Alan Spearman’s short film April tells a tale of promise, fear, regret and hope in parallel. On the one side is Faith, a young girl with an affinity for a large tree, which she likes to climb inside for protection and comfort. On the other is Hattie Mae, an older woman whose life of fear and need for protection helped her to grow into an obese mountain of a woman. As they whisper their thoughts, the film cuts their story together as if a conversation is being had between the past and the future.
Both Faith and Hattie Mae have their trees, though for Faith that tree is far more literal and obvious. Hattie Mae’s literal tree is in the yard, a tall stump, though not as majestic as Faith’s; Hattie’s not-so-obvious tree is the body she has build up around herself. Under layers of fat and muscle sits a Faith-sized Hattie Mae, stuck in the middle of the very “tree” she created for herself, just as Faith goes about her days watering and feeding her own.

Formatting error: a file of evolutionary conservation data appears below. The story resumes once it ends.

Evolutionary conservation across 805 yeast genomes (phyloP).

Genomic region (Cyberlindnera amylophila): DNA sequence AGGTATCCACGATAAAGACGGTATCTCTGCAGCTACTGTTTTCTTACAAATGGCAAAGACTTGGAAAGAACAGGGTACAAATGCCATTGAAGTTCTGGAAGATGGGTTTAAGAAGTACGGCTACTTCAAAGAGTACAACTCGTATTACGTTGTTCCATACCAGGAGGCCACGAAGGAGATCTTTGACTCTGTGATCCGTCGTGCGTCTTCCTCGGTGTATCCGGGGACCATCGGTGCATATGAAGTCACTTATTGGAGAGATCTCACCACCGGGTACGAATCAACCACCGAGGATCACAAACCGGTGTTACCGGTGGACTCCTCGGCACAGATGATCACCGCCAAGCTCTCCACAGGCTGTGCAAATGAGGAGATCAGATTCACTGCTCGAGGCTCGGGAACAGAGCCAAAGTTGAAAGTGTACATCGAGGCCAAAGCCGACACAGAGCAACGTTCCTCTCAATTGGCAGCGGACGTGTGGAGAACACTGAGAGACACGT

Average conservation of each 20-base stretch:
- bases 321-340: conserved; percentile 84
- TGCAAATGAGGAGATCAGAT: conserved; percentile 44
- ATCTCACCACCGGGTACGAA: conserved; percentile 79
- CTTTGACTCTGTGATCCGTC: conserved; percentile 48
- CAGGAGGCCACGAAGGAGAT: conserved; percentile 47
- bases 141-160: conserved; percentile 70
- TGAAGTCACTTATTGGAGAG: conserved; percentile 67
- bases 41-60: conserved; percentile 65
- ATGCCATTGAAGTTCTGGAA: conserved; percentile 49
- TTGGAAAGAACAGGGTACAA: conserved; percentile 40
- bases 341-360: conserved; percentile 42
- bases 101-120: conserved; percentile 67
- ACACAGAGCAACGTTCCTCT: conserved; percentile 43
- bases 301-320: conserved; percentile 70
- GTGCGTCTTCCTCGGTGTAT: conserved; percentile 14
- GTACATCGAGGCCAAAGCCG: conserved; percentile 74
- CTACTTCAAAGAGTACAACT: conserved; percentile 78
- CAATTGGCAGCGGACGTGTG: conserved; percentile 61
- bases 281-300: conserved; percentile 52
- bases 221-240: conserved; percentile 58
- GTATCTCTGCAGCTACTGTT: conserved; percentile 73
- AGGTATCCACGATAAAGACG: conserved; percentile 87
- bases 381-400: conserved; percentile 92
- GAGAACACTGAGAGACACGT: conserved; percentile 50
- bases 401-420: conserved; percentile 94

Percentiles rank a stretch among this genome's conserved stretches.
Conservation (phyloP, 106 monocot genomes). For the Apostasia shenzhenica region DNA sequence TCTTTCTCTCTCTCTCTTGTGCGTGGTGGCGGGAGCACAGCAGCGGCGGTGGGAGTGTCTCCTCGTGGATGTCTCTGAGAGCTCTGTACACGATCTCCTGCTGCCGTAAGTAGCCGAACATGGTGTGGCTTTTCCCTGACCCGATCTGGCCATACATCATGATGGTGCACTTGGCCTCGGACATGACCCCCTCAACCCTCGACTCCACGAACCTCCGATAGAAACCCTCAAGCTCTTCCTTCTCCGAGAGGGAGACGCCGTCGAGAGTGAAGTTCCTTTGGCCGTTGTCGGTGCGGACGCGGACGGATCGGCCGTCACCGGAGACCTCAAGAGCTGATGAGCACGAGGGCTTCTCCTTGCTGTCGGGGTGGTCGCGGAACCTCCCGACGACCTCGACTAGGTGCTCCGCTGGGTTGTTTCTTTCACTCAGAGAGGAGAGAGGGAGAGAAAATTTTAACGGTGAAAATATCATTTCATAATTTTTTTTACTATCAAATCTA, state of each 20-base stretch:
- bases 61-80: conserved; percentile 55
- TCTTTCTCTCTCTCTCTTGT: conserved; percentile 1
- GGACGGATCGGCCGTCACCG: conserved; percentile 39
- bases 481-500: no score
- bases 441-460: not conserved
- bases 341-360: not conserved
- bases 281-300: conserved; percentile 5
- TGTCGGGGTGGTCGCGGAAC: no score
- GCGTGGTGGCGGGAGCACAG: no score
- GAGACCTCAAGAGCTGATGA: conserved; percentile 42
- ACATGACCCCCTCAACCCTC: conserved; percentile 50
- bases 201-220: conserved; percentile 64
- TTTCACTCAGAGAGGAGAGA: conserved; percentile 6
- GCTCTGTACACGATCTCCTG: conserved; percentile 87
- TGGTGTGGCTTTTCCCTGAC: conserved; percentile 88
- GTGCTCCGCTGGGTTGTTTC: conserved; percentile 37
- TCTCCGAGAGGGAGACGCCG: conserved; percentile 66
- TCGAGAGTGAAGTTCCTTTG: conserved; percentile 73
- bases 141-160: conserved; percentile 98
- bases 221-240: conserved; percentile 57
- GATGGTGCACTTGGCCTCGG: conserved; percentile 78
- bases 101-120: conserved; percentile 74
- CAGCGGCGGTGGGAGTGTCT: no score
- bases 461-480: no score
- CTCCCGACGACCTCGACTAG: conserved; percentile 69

Visually stunning and poetic, with a haunting soundtrack, April is a memorable powerhouse of a short film about, in some ways, how fear coupled with the best of intentions can turn into a self-imposed prison. In other ways, it’s a film about hope, and it never being too late. It’s like A Christmas Carol, and here we’re seeing the ghosts of present and future (with the ghosts of past firmly living in Hattie Mae’s regret and Faith’s fear).
April is a standout short film, both for the message it conveys and the brilliantly succinct way in which it does it. For something only four minutes long, its impact is far more lasting.